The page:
period o-f depression if i't should come,- and 'periods of depression always come after war, not immediately, hut some time afteT. Would the situation be any better to-day if tlhe farmers of Canada had not paid off so many mortgages, or if they had all their old mortgages and were putting on more?

There are many questions in war finance that do not appear on the surface. What was Pitt's war finance? Pitt's war finance was to support 'the war and promote prosperity at home. A monument was erected ,to him by the .merchants of London because he did it. I am quite content to be charged with having so promoted the finances of this country as to maintain stability and confidence, to leave our financial institutions sound and our business industries and agricultural interests .in such a condition that they can face whatever the future has to offer.

My hon. friend says: "You made loans in New York." Of course I made loans in New York. What was the effect of making loans in New York? In the first place, my hon. friend is entirely wrong in his statement-at least in the spirit of his statement-that it increased the industrial .activity of the United States, that we imported in goods what we borrowed there. Practically that is the case but all the Joans which we made in New York were .only a fraction of our imports of necessities from the United States. Where does rpy hon. friend think the proceeds of the New (York loans went in so far as we are concerned? I will tell him. The proceeds of ,these New York loans went, among other things, to assist the British Government to buy goods in Canada. If we had not been able to finance in the United States, if ,we had not had this alternative market until the United States entered the war, we should not have been able to have provided credits to the extent which we did for the sale of Canada's produce and manufactured goods.

Not only this, but these New York loans stabilized finance as between the two countries. If it were practicable for the Minister of Finance to-day to make a loan in New York, what would be the effect on the exchange situation? We pegged exchange during the war. The Minister of Finance cannot do that to-day. He is at a disadvantage. But we pegged exchange in New York during the war at a point and a half or two points. Yet my hon. friend blames me for having made loans in New York. What has he to say of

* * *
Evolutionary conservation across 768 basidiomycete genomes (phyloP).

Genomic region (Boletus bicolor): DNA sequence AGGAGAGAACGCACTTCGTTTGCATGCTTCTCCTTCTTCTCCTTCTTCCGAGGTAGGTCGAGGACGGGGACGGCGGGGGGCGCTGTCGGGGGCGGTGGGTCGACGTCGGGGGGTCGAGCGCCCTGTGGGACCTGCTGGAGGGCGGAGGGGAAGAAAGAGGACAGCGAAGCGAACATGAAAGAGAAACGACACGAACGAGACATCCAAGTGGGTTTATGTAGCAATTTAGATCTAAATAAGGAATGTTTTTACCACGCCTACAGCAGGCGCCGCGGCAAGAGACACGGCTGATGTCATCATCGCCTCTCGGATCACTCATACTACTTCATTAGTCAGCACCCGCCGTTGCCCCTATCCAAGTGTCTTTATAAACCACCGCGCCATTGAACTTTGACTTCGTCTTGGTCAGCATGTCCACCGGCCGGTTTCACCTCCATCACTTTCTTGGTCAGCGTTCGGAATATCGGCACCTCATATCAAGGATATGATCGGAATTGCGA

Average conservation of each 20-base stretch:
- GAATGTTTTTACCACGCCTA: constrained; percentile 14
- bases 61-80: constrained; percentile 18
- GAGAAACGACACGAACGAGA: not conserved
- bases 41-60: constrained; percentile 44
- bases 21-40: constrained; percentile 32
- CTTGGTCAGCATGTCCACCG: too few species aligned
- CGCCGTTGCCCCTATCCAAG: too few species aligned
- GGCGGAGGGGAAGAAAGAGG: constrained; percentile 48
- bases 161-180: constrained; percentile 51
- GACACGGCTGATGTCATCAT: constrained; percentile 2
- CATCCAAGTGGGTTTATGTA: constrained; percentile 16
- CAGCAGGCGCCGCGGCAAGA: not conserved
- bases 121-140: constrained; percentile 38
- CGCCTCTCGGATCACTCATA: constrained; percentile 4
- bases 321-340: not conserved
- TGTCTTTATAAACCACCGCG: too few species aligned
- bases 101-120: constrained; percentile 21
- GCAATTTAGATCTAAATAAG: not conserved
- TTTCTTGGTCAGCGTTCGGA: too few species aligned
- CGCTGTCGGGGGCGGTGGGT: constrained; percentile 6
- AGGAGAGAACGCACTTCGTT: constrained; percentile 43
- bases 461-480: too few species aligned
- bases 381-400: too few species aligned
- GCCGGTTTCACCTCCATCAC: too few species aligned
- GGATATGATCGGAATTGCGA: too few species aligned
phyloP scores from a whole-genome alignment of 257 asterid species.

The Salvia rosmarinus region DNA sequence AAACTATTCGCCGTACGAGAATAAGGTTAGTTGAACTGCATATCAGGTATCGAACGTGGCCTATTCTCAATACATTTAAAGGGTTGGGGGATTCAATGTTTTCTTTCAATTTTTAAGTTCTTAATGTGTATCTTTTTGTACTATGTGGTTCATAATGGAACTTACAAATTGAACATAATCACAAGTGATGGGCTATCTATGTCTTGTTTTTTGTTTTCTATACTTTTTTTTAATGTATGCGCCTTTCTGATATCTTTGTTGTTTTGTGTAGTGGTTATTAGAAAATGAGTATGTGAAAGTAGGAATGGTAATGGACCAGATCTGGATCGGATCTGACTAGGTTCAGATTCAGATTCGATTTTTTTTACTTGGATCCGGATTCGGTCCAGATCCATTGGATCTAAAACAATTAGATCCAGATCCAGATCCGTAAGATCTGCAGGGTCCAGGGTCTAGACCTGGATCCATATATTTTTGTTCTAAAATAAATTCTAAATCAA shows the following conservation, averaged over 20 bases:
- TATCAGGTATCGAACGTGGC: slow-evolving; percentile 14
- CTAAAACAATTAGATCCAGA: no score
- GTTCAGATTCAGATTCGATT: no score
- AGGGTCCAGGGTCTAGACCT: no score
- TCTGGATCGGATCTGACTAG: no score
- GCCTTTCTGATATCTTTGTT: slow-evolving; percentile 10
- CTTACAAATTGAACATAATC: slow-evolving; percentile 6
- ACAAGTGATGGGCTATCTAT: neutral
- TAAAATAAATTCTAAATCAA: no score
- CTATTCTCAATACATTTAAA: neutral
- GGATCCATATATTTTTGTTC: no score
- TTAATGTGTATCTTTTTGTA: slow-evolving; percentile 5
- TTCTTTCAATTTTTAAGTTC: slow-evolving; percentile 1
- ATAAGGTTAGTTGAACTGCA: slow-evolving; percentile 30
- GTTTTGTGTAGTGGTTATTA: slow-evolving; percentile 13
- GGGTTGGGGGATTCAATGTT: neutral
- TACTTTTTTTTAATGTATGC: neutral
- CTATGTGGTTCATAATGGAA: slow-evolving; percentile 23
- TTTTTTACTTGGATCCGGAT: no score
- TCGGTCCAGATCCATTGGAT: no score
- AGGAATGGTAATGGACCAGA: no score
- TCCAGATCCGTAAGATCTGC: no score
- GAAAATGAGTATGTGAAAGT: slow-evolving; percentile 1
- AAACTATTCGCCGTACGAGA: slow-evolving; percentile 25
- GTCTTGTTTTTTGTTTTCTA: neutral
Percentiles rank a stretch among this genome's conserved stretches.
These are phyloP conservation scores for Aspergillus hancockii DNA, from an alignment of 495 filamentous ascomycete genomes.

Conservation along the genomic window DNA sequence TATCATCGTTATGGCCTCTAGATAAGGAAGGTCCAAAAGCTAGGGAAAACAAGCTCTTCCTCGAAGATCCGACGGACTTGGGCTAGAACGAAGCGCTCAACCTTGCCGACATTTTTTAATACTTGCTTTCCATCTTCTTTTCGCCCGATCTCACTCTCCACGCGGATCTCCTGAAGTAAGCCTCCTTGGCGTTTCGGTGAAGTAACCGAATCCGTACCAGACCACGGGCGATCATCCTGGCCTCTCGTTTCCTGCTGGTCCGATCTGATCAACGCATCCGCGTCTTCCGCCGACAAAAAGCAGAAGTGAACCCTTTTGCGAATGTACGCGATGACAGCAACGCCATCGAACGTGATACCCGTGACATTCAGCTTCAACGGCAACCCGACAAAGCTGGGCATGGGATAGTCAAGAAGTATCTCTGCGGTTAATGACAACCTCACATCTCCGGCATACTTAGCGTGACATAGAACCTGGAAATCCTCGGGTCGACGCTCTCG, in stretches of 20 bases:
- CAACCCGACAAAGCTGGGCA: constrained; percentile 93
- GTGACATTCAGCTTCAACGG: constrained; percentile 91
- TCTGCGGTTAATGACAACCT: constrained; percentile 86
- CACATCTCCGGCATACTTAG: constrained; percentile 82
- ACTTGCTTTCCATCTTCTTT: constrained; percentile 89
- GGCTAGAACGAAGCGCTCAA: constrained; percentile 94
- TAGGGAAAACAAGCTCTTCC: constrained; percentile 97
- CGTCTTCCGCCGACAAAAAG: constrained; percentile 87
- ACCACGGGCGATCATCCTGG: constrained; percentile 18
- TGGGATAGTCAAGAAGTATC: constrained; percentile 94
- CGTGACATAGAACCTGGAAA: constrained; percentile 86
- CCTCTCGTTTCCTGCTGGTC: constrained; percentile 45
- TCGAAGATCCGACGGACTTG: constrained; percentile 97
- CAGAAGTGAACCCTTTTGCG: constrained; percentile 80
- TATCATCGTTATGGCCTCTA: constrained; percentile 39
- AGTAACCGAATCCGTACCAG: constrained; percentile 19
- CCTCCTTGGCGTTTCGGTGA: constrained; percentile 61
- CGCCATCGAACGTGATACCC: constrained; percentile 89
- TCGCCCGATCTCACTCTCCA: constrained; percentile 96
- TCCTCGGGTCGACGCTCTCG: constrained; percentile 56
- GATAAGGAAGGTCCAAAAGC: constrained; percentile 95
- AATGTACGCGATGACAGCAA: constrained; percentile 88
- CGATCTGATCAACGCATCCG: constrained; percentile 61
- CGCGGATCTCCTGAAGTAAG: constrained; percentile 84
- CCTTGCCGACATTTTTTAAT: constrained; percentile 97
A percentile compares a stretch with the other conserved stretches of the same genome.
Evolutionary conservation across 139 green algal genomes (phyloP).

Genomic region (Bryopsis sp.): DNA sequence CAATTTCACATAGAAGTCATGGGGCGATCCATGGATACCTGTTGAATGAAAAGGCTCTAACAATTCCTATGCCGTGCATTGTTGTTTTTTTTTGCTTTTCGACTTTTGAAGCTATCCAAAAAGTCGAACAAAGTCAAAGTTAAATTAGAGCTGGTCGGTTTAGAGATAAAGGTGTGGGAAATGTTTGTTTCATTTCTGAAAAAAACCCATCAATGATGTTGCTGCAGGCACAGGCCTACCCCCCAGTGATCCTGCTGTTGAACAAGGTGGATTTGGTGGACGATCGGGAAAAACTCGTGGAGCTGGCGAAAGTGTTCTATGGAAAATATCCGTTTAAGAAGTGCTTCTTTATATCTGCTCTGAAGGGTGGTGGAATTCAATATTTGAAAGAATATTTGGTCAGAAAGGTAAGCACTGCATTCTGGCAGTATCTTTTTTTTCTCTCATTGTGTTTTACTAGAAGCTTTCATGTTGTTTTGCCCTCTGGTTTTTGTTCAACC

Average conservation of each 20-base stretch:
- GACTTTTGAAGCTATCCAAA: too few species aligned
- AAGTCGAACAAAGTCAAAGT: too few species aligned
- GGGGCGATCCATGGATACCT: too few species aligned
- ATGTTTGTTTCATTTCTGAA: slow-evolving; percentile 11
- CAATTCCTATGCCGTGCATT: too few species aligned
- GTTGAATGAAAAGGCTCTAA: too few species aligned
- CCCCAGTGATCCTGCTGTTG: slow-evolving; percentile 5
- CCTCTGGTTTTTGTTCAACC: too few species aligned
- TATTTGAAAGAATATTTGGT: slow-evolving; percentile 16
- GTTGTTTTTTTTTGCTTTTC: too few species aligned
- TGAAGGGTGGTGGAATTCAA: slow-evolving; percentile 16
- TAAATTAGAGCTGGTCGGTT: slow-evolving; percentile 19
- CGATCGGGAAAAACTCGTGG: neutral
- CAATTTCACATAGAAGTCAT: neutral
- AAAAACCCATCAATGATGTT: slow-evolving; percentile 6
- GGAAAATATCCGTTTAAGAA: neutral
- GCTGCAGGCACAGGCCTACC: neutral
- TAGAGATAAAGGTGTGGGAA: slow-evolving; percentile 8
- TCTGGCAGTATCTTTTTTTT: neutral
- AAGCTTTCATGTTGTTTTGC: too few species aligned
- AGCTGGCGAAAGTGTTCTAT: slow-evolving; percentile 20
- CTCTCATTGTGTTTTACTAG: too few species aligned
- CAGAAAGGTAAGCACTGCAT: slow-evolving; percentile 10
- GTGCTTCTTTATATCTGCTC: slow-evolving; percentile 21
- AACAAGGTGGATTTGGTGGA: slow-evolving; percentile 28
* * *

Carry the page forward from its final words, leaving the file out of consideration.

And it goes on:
Great Britain whom he admires so greatly and justly? Did they make any loam in New York? They sent $1,300,000,000 of gold through my office, the greatest transaction in gold in the 'history of the world, to New York. They sold $3,000,000,000 worth of securities in New York and they made loan after loan .amounting to hundreds of millions of dollars secured by collateral which they gathered up in London and which was acceptable to American investors. They poured out their treasure in New York, for the supreme purpose of winning the war by levying upon the material resources of the United States. Up to the time the United States entered the war the British Government used'hundreds of millions of dollars of the money I have spoken of, raised by loan or sale in New York, and spent it in this country for our products.

Then, take it from the exchange standpoint. I have said to the House that our financing in New York stabilized our exchange. It was a good thing to do. We did not permit extravagance at that time because we had an embargo against luxuries, because we had a food controller, and because the people of this country were denying themselves in order that more food might go overseas. It was not a period in which we had great importations of luxuries as compared with the present time; the loans were sound if for no other purpose than to stabilize exchange. Does my hon. friend controvert that? Then let m'e tell him what Great Britain did, because I worked in the closest harmony and cooperation with the Mother Country during the war. In one year, 1916, the year before the United States entered the war, Great Britain used one thousand million dollars of American exchange to peg sterling exchange and keep it up. If Great Britain had hot supported sterling exchange where would it have been during the war? It would have been lower than it is to-day My hon. friend is on bad ground when he talks about our borrowing in New York. My hon. friend says: Your currency is inflated. It is less inflated than the currency of any country in the world; less inflated than that of the United States now-which, as I stated, if regard be had to her population and resources, did not put a tenth of Canada's effort into the war-she had not the opportunity, she was not in long enough. Will my hon. friend look at our gold reserves. Let him look at the gold reserve of the Federal Reserve Bank; let him look at the gold reserve of the Bank of England

-there is not much to look at-and then criticize the Government of Canada for inflating the currency. We have got one of the best currency situations in the world to-day, and there is not a financial man in Canada, in the United States, or in England that does not know it.

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March 8, 1920

Sir THOMAS WHITE: